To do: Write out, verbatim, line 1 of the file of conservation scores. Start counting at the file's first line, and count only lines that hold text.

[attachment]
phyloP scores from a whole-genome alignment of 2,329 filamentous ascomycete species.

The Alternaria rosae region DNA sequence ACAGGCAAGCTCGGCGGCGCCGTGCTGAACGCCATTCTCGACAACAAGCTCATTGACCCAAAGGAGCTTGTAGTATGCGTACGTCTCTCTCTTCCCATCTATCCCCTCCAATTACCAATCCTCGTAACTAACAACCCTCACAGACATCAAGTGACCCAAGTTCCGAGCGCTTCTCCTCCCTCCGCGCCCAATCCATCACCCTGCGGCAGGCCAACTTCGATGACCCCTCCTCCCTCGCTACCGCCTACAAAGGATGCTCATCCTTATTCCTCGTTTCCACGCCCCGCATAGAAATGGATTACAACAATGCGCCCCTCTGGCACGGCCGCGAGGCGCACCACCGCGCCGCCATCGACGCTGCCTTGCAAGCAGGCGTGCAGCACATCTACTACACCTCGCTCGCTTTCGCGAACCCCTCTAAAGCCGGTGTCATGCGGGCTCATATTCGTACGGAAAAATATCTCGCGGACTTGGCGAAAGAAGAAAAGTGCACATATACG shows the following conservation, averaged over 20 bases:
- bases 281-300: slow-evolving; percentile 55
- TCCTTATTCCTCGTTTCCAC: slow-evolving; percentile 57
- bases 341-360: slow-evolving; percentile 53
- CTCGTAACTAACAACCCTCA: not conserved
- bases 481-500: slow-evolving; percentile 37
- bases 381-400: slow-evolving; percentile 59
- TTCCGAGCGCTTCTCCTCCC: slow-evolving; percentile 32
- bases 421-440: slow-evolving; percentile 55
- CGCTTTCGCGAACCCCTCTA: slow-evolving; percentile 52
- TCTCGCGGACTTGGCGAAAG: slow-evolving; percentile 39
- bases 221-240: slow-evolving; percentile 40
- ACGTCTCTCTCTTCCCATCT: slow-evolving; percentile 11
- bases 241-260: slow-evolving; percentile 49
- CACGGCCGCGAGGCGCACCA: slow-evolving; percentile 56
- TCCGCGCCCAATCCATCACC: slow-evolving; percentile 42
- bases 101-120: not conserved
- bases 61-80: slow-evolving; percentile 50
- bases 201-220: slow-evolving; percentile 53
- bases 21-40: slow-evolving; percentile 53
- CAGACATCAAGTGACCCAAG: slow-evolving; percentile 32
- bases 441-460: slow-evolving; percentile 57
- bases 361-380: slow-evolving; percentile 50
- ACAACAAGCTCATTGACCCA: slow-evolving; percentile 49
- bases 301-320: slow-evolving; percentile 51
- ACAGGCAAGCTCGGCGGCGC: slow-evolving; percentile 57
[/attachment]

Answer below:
phyloP scores from a whole-genome alignment of 2,329 filamentous ascomycete species.